Graduation Year

2016

Degree

M.S.

Degree Name

Master of Science (M.S.)

Degree Granting Department

Geology

Major Professor

Peter J. Harries, Ph.D.

Co-Major Professor

Jonathan G. Wynn, Ph.D.

Committee Member

Philip E. Van Beynen, Ph.D.

Keywords

bivalves, cretaceous, freshwater, monsoon, stable isotopes, unionids

Abstract

Global warming in response to increasing levels of atmospheric CO2 concentration (pCO2) has generated concern over the effects of increasing surface temperature on the hydrologic cycle. Investigating precipitation dynamics during past ‘greenhouse’ intervals provide important insights necessary to better constrain potential future climate scenarios. The Late Cretaceous greenhouse is characterized by elevated pCO2 and surface temperatures, with a prolonged cooling trend which initiated in the late Campanian and an associated 4th-order sea-level regression recorded in the Western Interior Seaway (WIS), providing an opportunity to examine the hydrologic cycle under conditions of changing temperature and sea-level. This study uses a sclerochronologic approach to examine δ18O and δ13C values in freshwater bivalves collected from two horizons separated by ~800 ka, to reconstruct the late Maastrichtian hydrology at a locality along the western shoreline of the WIS. To ensure the presence of primary calcium carbonate, valves were examined using Scanning Electron Microscopy (SEM). Bivalve δ18O and δ13C values reflecting coastal river compositions range from -10.5 to -2.8‰ and -8.2 to 5.6‰, respectively. A positive correlation between δ18O and δ13C values found in specimens lower in the section, reveals that the lowest δ18O values occurred during times of peak summer soil respiration, whereas the highest δ13C values of 5.6‰ record a marine influence, supporting rainout during a summer monsoon as the cause for the lowest δ18O values recorded in this group. The valves collected higher in the section have an alternating correlation between δ18O and δ13C and plot closer to high elevation precipitation values on a mixing diagram. The loss of the summer monsoon between the two unionid groups is likely in response to decreasing surface temperatures and the retreat of the seaway, providing insight into the potential for increased intensity of modern monsoons in response to increasing surface temperatures and sea-level rise.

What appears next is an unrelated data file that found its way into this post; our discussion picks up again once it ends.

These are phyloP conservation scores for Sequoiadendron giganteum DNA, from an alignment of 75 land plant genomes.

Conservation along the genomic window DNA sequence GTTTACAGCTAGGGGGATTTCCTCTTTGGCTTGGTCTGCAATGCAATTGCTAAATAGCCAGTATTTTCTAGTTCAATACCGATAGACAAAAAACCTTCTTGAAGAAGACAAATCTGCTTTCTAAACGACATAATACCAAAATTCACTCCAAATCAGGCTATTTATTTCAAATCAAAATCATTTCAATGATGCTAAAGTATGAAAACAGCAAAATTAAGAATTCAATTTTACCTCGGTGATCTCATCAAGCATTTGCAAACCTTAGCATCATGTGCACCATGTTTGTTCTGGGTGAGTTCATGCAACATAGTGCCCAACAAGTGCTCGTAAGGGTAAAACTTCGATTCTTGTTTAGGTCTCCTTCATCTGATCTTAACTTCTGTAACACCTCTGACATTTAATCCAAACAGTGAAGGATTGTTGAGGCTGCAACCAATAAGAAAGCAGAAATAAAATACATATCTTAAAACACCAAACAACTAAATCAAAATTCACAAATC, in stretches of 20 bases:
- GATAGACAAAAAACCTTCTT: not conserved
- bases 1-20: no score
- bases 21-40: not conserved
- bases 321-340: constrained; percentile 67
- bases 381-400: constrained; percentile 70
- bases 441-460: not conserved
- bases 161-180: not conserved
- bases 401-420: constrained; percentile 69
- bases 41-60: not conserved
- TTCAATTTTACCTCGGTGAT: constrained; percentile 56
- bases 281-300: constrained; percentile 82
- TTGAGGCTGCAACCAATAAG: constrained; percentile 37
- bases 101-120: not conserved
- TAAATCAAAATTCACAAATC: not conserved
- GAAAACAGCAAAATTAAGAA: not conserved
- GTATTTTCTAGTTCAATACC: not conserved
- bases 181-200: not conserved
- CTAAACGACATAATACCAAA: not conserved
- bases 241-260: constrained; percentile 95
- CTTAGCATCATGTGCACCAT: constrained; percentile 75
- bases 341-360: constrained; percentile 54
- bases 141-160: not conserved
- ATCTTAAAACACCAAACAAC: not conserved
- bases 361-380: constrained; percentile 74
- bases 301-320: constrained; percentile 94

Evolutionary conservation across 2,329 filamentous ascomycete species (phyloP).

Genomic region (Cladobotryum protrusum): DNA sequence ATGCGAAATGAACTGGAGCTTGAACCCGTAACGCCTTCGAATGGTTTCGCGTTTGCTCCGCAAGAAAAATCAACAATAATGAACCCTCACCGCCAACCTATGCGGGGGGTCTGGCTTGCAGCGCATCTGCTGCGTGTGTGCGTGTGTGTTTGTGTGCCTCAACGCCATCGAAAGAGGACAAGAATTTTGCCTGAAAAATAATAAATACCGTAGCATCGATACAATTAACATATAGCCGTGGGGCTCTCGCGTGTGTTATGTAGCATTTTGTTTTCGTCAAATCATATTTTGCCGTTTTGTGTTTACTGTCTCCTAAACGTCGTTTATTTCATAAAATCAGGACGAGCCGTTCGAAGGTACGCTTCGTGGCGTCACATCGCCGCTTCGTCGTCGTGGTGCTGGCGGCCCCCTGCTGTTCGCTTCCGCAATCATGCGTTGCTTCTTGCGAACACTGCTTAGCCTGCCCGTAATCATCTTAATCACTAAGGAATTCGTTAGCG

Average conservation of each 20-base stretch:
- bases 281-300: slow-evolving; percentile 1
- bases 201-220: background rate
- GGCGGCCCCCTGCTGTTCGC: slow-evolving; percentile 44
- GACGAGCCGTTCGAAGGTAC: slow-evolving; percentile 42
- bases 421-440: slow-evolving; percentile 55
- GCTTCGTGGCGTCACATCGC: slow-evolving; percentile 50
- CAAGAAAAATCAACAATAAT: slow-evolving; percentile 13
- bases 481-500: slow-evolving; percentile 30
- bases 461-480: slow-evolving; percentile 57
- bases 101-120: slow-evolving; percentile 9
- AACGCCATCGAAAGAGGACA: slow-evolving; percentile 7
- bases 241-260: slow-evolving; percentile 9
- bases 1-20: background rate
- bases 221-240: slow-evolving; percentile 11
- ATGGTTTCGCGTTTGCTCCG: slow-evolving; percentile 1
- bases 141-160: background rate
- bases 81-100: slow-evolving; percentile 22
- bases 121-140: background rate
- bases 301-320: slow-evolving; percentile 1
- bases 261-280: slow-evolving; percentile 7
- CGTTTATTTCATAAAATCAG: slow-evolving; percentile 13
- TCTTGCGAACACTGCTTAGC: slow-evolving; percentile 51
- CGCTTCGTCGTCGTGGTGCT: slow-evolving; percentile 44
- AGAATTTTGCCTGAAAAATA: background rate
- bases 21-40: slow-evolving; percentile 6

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Geology Commons

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